Report: CSX in CEO discussions with Harrison

Friendly deal with activist investor would avoid proxy battle
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Hunter Harrison, Canadian National Railway
E. Hunter Harrison
Jim McClellan
NEW YORK — CSX Transportation may favor making E. Hunter Harrison its chief executive, the Wall Street Journal reports.

The former Canadian Pacific CEO and his activist investor partner met with CSX officials in Atlanta on Friday just two weeks after reports that they were seeking a management shakeup at the railroad, the newspaper reported, citing people familiar with the matter.

Harrison presented his plans for the railroad, while investor Paul Hilal from the Mantle Ridge hedge fund sought three seats on the 12-member CSX board. The number of seats on the board may be a sticking point in negotiations, according to the newspaper.

Hilal was one of the architects of Pershing Square Capital Management’s successful proxy contest that led to the ouster of CP CEO Fred Green and a majority of railway’s board in 2012. Harrison came out of retirement to turn around CP, whose operating and financial performance was badly lagging the rest of the industry.

If Mantle Ridge can’t reach a friendly deal with CSX, the fund would have until Feb. 10 to nominate candidates for the railroad’s board of directors. That’s the deadline CSX’s corporate bylaws set for shareholders to bring resolutions to the annual meeting, which is typically held in early May.

Mantle Ridge has not publicly detailed its plans for CSX or the size of its investment in the railroad. Nonetheless, the CSX board is under pressure to respond to the Hilal and Harrison. When word of their management shakeup was first reported, CSX stock jumped 23 percent in a day and has since gone up a total of 27 percent, boosting the company’s value by more than $10 billion.

“CSX is committed to engaging with shareholders in constructive dialogue, hearing their input directly, and being open to sound, actionable ideas,” spokesman Gary Sease wrote in an email to Trains News Wire this morning. “The board will continue to represent the needs of all shareholders as it evaluates any ideas put forth as it pursues the long-term success of the company.”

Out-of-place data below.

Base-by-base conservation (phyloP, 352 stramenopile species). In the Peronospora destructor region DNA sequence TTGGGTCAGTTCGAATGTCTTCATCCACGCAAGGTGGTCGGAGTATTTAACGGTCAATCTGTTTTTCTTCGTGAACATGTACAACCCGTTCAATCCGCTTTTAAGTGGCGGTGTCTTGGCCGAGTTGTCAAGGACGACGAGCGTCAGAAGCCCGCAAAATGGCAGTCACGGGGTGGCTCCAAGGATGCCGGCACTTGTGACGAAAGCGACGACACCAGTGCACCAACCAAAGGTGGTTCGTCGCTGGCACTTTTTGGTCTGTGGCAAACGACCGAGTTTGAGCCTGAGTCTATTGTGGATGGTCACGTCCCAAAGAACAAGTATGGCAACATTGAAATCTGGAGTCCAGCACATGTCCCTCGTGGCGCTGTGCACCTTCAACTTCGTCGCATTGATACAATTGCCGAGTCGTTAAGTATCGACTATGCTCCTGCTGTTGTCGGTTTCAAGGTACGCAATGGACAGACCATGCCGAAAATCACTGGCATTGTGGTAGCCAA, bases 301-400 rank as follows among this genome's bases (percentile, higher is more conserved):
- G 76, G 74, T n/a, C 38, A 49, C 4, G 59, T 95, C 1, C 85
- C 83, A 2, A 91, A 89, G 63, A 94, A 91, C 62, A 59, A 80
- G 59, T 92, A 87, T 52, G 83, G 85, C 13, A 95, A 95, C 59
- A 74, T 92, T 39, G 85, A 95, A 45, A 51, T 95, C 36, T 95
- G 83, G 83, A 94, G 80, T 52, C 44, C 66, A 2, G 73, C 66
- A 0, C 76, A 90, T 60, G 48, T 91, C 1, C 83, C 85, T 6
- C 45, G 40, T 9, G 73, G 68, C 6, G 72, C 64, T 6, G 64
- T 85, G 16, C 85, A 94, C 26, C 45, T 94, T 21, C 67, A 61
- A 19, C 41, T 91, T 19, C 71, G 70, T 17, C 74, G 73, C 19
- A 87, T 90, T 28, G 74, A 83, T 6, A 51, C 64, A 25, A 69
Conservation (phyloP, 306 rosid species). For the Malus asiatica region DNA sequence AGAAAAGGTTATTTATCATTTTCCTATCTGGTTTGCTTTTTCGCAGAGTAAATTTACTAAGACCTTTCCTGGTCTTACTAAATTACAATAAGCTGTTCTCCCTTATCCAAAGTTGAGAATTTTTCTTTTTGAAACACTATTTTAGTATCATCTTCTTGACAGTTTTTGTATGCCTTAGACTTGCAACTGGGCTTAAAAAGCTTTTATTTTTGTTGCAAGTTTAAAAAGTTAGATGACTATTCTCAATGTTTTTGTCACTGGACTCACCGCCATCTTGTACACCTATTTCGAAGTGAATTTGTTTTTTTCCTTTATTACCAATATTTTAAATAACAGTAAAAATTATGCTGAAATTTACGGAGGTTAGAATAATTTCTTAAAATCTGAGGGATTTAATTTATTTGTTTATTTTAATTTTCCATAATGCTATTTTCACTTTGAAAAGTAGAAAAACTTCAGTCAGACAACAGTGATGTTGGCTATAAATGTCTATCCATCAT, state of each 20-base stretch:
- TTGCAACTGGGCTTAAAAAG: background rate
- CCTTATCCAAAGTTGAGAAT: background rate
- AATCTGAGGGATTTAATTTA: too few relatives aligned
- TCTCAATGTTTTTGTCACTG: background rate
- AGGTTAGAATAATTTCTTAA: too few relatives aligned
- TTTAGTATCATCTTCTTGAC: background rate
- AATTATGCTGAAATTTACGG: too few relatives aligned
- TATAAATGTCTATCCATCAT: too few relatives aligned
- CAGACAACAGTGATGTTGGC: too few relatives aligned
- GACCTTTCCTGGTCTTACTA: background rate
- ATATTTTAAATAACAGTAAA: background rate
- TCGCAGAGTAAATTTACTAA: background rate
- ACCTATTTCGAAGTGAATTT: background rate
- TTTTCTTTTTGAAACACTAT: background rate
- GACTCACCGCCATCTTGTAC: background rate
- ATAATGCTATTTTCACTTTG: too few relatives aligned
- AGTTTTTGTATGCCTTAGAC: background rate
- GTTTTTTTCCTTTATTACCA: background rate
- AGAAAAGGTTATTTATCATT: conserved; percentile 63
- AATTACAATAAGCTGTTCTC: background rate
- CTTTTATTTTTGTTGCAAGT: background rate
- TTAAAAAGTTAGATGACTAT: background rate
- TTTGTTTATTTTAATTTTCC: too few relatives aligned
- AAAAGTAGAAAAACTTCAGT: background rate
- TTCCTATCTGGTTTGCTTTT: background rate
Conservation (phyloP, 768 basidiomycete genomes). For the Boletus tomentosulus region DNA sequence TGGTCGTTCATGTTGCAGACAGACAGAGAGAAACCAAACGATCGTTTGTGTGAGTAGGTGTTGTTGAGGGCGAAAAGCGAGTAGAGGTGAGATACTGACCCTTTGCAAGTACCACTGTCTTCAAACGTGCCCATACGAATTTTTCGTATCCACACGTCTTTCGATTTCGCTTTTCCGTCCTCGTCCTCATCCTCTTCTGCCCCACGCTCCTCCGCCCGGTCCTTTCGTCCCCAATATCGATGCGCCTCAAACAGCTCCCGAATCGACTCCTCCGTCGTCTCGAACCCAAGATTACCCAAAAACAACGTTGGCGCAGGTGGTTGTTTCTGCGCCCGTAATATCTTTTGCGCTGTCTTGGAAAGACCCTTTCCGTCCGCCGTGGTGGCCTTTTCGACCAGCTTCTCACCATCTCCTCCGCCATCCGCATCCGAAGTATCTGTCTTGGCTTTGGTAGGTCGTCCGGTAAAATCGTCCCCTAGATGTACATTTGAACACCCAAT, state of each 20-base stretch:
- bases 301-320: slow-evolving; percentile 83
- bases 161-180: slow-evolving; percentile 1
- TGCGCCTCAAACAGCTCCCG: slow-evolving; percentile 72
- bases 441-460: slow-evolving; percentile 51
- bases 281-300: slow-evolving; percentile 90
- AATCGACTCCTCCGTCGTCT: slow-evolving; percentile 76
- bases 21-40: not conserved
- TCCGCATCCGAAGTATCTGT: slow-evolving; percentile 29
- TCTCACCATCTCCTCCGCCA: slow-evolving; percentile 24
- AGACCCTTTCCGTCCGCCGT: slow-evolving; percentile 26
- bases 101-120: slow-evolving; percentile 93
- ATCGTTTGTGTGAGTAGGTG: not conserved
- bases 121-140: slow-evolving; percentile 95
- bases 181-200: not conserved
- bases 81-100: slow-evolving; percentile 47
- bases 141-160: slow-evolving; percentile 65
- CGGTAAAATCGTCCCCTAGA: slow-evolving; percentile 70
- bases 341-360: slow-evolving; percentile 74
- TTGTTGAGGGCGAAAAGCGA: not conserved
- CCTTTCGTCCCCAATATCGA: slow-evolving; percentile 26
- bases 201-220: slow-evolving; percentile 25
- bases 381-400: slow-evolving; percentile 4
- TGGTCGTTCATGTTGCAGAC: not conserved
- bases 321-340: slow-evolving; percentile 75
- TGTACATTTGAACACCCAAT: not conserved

In 2015, CSX CEO Michael Ward agreed to stay on for three more years after his apparent successor, Oscar Munoz, left the railroad for the top job at United Airlines.

Several Wall Street analysts have said it’s likely that CSX would be receptive to Harrison, who turned Illinois Central, Canadian National, and CP into ultra-efficient and highly profitable railroads.

Over the past three years, CSX has spurned at least two merger advances from a Harrison-led CP. But hiring Harrison would be a relatively simple matter that wouldn’t involve the burdensome risks and complications of a merger.

During CP’s failed attempts to merge with Norfolk Southern in late 2015 and early 2016, Harrison said he would wring $1.2 billion in savings and efficiency gains out of the NS system by idling a third of its locomotive fleet and running fewer and heavier trains on tighter schedules.

NEWSWIRETrains News Wire

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